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dc.contributor.authorAdams, Anne
dc.descriptionBrock’s Monument is owned by Parks Canada and maintained by the Niagara Parks Commission in collaboration with the Friends of Fort George and Niagara National Historic Sites. It is located in Queenston Heights Park atop the Niagara Escarpment. On March 14, 1815, Parliament passed an act to erect a monument to the memory of General Isaac Brock. A design by engineer Francis Hall was selected. He envisioned a 135 ft. tall Tuscan column, made out of stone with a winding staircase inside. By the spring of 1824, work had begun on the monument. In June of that year, the cornerstone was laid and William Lyon Mackenzie was in attendance at the ceremony. It was on October 13th, 1824 (the anniversary of Brock’s death) that 6000 people traveled to Queenston to inter the remains of Brock and Lieutenant-Colonel Macdonell. This was the second burial for both. After 3 years the tower had reached 135 feet, but there was no inscription at the base, the fence around the observation deck had not been installed and there was no statue of Brock. Hall submitted a plan to finish the statue, but he was turned down and a simple ornament was placed where the Brock statue should have been. A massive blast of gunpowder destroyed the monument in 1840. It is alleged that an American sympathizer with the Upper Canada Rebellion set off the blast. Brock and Macdonell’s bodies were reburied in the Hamilton Family Cemetery in Queenston. The present monument was rebuilt in 1853. William Thomas (designer of St. Michael’s Cathedral in Toronto) was the architect. Brock and Macdonell were once again laid to rest in separate vaults at the statue. In 1968, Brock’s Monument was declared a national historical site. In 2005, it was closed to the public due to safety concerns, but it reopened in 2010. Source:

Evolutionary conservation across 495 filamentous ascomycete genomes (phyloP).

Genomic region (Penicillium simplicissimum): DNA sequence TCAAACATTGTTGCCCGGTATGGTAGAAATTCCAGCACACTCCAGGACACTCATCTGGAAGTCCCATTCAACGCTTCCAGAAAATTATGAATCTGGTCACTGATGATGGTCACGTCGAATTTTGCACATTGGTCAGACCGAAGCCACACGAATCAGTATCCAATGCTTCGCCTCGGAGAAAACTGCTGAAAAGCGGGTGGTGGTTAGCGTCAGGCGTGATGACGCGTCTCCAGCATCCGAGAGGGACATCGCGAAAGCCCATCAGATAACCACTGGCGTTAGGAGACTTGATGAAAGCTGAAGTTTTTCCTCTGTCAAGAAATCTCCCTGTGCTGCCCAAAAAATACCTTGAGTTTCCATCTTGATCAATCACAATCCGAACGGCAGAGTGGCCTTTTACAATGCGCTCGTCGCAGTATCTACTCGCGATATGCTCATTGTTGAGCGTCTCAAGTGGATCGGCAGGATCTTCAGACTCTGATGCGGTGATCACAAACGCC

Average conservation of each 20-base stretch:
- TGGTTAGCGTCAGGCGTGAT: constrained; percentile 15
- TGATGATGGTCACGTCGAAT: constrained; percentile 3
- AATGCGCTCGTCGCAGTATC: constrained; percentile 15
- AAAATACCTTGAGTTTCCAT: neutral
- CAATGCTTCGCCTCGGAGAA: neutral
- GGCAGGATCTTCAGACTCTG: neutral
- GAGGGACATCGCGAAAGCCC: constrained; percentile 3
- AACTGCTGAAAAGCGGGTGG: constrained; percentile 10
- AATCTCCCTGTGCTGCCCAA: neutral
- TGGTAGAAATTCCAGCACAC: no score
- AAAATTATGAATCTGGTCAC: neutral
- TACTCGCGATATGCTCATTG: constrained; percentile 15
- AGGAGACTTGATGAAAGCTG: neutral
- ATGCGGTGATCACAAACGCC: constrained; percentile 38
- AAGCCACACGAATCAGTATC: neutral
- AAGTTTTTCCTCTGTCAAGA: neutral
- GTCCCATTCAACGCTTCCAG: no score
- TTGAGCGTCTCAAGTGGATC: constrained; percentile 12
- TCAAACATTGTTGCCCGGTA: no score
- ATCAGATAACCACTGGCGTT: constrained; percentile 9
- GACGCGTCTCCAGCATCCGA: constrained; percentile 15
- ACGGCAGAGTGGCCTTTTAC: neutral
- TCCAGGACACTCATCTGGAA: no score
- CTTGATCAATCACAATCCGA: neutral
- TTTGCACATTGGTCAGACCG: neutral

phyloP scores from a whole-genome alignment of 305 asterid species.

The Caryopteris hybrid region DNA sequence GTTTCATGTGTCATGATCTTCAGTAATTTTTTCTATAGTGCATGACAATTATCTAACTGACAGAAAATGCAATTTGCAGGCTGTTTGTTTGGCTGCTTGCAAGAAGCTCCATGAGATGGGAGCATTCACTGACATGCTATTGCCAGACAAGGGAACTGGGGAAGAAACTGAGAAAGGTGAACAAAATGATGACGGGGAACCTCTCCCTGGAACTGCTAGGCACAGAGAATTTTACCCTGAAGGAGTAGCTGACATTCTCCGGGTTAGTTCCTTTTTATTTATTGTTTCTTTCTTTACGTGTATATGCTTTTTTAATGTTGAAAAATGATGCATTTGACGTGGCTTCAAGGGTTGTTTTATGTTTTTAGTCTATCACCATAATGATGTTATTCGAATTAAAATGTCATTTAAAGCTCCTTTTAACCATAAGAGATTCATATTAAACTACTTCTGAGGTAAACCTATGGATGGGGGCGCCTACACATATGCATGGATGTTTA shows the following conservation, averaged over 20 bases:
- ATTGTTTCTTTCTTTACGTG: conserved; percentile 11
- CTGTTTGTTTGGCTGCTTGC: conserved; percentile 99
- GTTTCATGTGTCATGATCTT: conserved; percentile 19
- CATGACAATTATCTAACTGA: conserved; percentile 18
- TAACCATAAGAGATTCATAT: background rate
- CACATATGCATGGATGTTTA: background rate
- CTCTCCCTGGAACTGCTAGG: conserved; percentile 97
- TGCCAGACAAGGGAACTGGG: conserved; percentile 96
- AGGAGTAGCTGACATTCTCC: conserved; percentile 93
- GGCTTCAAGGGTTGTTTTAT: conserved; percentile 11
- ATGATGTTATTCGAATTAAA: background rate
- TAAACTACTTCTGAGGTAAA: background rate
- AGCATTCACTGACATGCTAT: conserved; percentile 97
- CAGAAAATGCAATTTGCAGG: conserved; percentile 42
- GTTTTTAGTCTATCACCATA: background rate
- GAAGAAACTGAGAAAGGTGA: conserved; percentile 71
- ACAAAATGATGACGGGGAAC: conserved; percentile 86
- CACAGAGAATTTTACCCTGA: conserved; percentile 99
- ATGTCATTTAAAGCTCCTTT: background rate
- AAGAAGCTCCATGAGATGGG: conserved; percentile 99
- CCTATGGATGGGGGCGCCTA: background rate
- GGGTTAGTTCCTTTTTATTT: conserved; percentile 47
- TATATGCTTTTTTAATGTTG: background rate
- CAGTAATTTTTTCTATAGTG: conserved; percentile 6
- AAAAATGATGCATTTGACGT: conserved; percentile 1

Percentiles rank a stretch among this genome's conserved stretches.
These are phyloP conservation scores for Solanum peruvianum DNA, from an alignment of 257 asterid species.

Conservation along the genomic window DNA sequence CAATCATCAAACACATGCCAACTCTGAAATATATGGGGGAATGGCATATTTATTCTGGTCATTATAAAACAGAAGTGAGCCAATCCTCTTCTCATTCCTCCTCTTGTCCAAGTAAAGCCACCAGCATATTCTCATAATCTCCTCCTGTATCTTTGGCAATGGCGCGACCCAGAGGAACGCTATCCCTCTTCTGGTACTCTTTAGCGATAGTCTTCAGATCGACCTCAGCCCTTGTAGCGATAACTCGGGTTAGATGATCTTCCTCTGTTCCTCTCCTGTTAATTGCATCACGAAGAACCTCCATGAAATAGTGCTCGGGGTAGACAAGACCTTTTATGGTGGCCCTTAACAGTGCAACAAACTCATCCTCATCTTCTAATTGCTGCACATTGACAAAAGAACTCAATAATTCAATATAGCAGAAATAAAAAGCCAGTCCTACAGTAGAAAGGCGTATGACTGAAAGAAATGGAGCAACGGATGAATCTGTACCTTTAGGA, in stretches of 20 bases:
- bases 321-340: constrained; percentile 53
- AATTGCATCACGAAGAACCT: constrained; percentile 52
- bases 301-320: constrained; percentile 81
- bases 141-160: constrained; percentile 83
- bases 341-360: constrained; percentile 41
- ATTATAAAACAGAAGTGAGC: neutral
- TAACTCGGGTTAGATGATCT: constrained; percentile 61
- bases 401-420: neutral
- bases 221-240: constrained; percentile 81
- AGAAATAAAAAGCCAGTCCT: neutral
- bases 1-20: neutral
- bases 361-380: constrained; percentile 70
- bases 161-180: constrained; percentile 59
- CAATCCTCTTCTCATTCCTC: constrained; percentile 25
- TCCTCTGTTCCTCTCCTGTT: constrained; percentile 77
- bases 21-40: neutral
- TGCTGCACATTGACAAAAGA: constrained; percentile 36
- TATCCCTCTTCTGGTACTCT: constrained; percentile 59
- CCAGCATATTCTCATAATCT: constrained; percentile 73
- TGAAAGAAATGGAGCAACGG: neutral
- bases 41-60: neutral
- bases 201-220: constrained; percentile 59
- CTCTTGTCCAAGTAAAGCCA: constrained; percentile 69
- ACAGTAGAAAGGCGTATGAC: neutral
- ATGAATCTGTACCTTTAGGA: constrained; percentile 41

dc.description.abstract1 page of a newspaper One of the articles on this page is entitled Proposals. This article states that proposals to Commissioners Thomas Dickson, Thomas Clark and Robert Nichol will be received up until March 21, 1824 for persons wishing to submit a proposal to work on any part, or all of the Brock Monument. The job has been broken down into sections including: foundations, bases, shaft, lantern, mortar, carpenter works, iron work and plaister work. The article is from Francis Hall, engineor, Queenston and is dated February 24, 1984. The page appears to be a “classified ads” page and contains other advertisements for goods offered for sale.en_US
dc.subjectCanada -- History -- War of 1812 -- Monuments -- General Isaac Brock -- William Thomas -- Francis Hall -- John Macdonellen_US
dc.titleProposal for Construction of Brock’s Monument, Queenston, newspaper fragment, 1824en_US

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